OISS strongly advises you to consult with an OISS advisor prior to making any travel arrangements.
Please click this link to obtain current travel warnings before you travel abroad.
TRAVEL WITHIN THE UNITED STATES
Many people think that their passport and visa documents are only needed when traveling abroad. WRONG! If you are planning a trip within the United States to cities near or far, it is important that you carry your passport and immigration documents with you. Since September 11, 2001, there has been heightened security not only at border crossings, but also at bus terminals, train stations, and airports throughout the United States. You never know when you will be stopped by an authorized government agent and questioned randomly. Therefore, we urge you to carry your immigration documents along with a WSU ID with you for all travel outside Detroit. While in Detroit, please at least carry copies of your immigration documents.
AUTOMATIC REVALIDATION OF VISAS
The automatic extension of visa provision allows students and scholars to travel to a contiguous territory or adjacent island and return to the U.S. using an expired visa or an older, different visa for those who have changed status in the U.S., provided the visit does not exceed 30 days. Contiguous territory refers to Canada and Mexico. The term "adjacent islands" means Saint Pierre, Miquelon, the Dominican Republic, Haiti, Bermuda, the Bahamas, Barbados, Jamaica, the Windward and Leeward Islands, Trinidad, Martinique, and other British, French, and Netherlands territory or possessions in or bordering on the Caribbean Sea (except Cuba).
Two major changes to automatic revalidation took effect on April 1, 2002. The two changes are:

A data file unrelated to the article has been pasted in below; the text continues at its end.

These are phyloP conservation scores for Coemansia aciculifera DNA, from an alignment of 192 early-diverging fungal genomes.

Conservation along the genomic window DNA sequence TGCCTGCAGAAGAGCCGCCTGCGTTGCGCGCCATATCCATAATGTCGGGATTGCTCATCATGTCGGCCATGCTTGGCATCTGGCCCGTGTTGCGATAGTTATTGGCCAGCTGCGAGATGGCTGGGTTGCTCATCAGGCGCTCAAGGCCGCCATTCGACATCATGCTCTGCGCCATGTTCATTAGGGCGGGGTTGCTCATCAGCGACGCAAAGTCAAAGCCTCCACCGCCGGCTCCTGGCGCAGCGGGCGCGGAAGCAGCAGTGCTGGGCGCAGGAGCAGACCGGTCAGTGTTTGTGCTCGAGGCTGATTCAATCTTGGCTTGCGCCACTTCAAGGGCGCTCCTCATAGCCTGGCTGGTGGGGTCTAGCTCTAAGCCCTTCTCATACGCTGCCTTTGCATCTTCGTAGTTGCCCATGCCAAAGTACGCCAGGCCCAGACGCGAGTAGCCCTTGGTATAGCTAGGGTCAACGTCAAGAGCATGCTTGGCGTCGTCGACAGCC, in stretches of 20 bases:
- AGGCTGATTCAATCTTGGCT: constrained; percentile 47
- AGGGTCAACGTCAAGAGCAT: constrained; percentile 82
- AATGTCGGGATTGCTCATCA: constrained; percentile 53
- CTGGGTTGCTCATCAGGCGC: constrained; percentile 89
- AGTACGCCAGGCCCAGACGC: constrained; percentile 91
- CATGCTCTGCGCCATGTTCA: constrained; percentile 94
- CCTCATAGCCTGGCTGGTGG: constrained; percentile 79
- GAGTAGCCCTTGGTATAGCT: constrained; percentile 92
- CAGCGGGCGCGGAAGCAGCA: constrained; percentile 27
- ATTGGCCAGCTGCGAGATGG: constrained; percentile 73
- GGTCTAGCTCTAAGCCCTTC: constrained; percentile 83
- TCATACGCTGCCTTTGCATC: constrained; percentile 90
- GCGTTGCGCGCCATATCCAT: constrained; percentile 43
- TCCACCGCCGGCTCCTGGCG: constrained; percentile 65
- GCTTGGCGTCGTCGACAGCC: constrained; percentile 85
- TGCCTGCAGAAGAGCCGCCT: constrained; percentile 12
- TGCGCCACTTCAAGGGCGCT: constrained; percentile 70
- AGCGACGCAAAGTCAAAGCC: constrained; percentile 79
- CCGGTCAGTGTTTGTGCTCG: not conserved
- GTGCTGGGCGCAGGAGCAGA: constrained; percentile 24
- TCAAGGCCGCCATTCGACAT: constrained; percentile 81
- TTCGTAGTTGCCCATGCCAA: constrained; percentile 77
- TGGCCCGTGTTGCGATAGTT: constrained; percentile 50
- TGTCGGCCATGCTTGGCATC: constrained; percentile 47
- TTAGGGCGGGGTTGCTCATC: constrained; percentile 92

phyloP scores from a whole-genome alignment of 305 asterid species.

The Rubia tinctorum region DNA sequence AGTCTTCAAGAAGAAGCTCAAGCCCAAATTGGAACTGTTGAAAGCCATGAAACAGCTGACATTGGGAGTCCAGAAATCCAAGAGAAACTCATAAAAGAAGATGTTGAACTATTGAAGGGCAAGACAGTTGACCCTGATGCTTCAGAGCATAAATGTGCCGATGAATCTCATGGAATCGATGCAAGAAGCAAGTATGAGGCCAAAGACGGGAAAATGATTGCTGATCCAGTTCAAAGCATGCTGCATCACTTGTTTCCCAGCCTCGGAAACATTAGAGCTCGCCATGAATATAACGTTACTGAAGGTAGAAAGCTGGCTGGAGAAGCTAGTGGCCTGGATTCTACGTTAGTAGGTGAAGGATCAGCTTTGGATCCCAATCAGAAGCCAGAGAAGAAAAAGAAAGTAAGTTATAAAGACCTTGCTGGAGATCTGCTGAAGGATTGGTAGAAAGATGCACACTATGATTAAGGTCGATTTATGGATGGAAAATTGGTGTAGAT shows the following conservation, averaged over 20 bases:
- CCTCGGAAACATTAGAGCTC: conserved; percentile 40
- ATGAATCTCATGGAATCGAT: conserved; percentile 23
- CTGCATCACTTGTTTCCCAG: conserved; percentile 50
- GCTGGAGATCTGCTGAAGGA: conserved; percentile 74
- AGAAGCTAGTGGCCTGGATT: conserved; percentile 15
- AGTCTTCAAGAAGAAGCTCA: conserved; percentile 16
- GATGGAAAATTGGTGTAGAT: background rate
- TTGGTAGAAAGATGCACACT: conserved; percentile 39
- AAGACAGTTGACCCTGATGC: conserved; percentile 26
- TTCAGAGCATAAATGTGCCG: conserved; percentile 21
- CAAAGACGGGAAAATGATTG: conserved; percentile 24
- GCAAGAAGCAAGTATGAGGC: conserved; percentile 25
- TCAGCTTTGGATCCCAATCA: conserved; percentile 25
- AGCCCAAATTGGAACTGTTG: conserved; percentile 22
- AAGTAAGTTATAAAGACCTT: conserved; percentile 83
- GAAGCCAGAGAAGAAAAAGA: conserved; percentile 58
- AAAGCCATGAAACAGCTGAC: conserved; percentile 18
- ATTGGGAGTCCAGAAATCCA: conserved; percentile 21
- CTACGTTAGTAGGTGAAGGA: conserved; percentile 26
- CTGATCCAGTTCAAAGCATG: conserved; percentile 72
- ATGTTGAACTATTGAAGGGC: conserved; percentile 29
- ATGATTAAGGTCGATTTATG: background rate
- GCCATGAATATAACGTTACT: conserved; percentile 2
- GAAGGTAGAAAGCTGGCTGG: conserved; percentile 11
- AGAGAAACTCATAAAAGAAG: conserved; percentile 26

- Citizens of states that sponsor terrorism cannot use the "automatic revalidation" provisions at all. The DOS currently has identified four ineligible countries; they are: Cuba, Iran, Sudan, and Syria.
- If a person applies for a visa of any kind at a U.S. embassy or consulate while visiting Canada, Mexico, or the Caribbean, that person is not permitted to return to the U.S. under the "automatic revalidation" provisions.
Students and scholars should understand that as long as they hold a valid I-20 or valid DS-2019, they can remain in the U.S. if their visa stamp has expired. This regulatory change does not impede their ability to continue and complete programs of study. International travel, however, is a personal choice, and this change may require that students and scholars think carefully about their travel plans.
The automatic extension of validity of visa at ports of entry benefit is available to a nonimmigrant who:
- Was admitted to the United States on the basis of a nonimmigrant visa.
- Has an I-94 valid for an unexpired period of admission or extension of stay, or for duration of status (D/S).
- Has a current Form I-20 or DS-2019 endorsed for reentry.
- If in a petition-based category such as H-1B or O-1, has a current Form I-797 approval notice.
- Is applying for readmission after an absence not exceeding 30 days solely in Canada or Mexico or, if in F, J, or Q-2 status only, after an absence not exceeding 30 days solely in Canada, Mexico, or adjacent islands in the Caribbean other than Cuba.
- Has maintained and intends to resume nonimmigrant status.